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post #10 of Old 03-27-2011
Classic30
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Quote:
Originally Posted by Sublime View Post
People who get into huge arguments over which is better have too much time on their hands. Sailing is about sailing, not the hull materials.
Whilst I agree with your first point, I wouldn't the second..

Owning a historic wooden boat (or even better - just sailing on someone elses!) takes sailing to a whole new level. A different level to, say, fibreglass cruising to carbon-fibre racing, but a different level anyways.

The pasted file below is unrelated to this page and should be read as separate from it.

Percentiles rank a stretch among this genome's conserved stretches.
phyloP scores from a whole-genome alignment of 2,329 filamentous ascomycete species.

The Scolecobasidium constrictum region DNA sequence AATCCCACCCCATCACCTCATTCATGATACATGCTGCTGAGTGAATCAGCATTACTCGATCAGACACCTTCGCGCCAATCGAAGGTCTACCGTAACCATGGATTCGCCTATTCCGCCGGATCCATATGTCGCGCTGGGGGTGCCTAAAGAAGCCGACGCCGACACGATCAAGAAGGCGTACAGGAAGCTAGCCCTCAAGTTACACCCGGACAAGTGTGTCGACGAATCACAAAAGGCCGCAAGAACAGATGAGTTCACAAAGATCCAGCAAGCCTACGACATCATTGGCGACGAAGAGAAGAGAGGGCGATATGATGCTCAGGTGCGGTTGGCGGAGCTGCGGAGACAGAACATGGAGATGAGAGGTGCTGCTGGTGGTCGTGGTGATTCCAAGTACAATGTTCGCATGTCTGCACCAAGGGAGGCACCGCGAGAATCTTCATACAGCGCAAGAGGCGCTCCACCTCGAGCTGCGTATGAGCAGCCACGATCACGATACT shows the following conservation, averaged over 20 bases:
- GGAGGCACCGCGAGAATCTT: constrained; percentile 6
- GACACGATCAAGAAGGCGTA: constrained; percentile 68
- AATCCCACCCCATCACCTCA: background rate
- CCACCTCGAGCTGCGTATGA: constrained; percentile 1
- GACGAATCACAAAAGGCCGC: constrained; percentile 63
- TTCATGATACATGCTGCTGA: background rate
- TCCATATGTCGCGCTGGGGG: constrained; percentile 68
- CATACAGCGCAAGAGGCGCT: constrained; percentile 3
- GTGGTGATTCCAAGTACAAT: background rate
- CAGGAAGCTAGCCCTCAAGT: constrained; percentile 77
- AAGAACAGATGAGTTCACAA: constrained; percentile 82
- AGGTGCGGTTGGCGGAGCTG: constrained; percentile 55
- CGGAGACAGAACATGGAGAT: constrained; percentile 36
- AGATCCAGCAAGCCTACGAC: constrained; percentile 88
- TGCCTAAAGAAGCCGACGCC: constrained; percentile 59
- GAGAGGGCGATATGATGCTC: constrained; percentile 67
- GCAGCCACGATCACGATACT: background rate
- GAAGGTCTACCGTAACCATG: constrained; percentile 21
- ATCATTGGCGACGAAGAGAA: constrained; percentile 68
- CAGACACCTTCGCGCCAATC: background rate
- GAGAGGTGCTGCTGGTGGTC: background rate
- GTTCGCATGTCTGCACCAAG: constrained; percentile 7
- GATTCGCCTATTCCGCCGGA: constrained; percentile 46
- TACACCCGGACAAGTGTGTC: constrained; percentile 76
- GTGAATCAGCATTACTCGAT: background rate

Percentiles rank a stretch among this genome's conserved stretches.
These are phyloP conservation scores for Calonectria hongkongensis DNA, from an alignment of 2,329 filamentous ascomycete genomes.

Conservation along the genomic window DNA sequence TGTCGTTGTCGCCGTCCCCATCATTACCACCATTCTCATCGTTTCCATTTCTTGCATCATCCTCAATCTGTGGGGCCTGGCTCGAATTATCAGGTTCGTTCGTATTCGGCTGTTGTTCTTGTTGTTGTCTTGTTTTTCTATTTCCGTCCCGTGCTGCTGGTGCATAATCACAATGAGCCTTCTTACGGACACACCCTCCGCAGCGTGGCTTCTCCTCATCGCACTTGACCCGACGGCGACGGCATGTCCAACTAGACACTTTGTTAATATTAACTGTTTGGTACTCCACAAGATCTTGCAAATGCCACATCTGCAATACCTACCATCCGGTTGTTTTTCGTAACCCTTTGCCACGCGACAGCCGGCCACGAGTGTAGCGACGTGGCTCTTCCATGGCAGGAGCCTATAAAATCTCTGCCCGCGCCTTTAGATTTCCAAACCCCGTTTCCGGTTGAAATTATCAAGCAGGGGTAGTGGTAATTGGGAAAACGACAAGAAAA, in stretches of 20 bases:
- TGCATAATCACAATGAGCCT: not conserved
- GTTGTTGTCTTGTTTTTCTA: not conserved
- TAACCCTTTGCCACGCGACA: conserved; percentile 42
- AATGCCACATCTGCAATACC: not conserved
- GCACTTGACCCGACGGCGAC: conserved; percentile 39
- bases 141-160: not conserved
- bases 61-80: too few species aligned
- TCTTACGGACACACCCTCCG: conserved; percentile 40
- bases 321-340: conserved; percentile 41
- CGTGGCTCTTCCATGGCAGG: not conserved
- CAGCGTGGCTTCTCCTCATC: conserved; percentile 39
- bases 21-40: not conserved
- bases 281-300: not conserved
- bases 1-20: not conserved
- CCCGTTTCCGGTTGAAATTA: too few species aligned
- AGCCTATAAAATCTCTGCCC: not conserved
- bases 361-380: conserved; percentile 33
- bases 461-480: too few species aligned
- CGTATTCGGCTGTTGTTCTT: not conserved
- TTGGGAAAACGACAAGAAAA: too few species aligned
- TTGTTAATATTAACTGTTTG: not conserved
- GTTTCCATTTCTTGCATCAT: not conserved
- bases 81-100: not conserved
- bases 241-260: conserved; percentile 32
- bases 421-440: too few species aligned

Wooden-hulled boats react differently to the waves, flex and move differently to other constructions and just generally "feel" different - more "alive" - as does welded vs. rivetted steel. It's a bit difficult to describe, but all of a sudden, on a wooden boat, sailing is more than just getting to a destination quickly (you can do that better in a stinkpot) and working on the thing is (supposed to be) part of that enjoyment.

Try it sometime.

Just 5c from a wooden boat owner..

-
"Honestly, I don't know why seamen persist in getting wrecked in some of the outlandish places they do, when they can do it in a nice place like Fiji." -- John Caldwell, "Desperate Voyage"

Last edited by Classic30; 03-27-2011 at 08:59 PM.
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